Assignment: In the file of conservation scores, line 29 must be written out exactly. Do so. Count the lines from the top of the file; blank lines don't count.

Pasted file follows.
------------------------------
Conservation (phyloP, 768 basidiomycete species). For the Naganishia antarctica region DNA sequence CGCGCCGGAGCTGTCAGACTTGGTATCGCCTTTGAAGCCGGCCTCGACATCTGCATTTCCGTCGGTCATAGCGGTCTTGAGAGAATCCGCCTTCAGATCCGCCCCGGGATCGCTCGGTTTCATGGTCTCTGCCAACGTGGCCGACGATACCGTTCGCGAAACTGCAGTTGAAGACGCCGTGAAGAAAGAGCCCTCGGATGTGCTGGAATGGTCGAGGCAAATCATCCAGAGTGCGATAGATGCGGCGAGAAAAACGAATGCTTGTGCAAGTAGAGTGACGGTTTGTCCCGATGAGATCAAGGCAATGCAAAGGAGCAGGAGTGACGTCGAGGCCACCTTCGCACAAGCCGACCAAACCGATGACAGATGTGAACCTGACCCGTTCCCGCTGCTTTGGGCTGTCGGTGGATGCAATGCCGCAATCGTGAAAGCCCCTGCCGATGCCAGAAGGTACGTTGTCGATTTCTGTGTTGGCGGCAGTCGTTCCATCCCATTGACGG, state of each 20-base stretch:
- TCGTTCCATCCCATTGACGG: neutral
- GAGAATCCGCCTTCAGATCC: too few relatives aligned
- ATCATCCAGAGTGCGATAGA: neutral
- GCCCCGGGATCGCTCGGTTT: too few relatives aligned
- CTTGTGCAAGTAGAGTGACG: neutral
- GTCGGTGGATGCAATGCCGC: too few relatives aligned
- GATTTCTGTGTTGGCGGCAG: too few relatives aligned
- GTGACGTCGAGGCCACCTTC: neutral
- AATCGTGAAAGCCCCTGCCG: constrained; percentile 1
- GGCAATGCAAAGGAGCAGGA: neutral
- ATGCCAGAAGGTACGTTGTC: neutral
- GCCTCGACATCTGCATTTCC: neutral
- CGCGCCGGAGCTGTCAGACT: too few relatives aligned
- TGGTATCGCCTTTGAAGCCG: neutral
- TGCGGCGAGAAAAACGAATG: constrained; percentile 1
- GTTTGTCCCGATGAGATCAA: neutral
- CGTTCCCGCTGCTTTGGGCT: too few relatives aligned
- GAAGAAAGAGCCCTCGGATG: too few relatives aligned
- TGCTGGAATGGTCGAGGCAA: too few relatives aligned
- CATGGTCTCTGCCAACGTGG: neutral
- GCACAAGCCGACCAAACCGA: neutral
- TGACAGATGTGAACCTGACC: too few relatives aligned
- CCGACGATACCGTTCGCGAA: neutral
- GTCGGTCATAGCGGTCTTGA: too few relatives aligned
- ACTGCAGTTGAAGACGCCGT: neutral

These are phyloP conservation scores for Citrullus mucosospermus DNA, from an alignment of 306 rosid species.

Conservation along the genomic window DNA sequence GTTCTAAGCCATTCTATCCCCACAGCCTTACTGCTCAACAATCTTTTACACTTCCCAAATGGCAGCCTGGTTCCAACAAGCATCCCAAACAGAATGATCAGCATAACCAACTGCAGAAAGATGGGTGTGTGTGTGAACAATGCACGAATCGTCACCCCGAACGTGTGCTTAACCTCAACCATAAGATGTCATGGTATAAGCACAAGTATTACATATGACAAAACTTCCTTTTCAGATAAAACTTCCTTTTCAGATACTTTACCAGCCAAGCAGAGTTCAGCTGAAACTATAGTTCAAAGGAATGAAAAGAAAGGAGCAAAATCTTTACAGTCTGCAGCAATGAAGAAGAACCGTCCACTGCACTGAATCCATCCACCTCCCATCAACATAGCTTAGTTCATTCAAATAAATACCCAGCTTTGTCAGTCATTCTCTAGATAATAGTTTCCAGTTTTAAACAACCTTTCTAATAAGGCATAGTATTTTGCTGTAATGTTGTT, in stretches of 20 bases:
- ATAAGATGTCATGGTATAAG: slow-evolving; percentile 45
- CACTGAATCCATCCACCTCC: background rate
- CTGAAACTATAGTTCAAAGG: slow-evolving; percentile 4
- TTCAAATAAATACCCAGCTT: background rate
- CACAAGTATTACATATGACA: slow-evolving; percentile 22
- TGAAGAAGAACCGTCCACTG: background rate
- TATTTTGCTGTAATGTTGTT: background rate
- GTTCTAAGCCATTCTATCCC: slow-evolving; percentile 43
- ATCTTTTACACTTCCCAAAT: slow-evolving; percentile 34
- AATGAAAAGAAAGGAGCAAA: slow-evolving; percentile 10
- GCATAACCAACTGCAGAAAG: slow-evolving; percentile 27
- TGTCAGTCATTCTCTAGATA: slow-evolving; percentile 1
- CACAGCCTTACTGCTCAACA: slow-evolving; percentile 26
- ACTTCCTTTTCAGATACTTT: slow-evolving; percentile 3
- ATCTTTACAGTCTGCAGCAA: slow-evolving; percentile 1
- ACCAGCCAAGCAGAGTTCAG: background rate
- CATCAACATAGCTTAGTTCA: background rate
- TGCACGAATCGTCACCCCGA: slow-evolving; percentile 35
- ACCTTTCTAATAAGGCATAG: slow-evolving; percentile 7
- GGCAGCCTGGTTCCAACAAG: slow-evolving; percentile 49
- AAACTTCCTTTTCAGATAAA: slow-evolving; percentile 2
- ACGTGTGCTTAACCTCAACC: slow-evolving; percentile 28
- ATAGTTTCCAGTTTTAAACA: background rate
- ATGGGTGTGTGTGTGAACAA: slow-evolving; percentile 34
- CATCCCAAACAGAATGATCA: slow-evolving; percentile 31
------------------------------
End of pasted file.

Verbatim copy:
- ATAAGATGTCATGGTATAAG: slow-evolving; percentile 45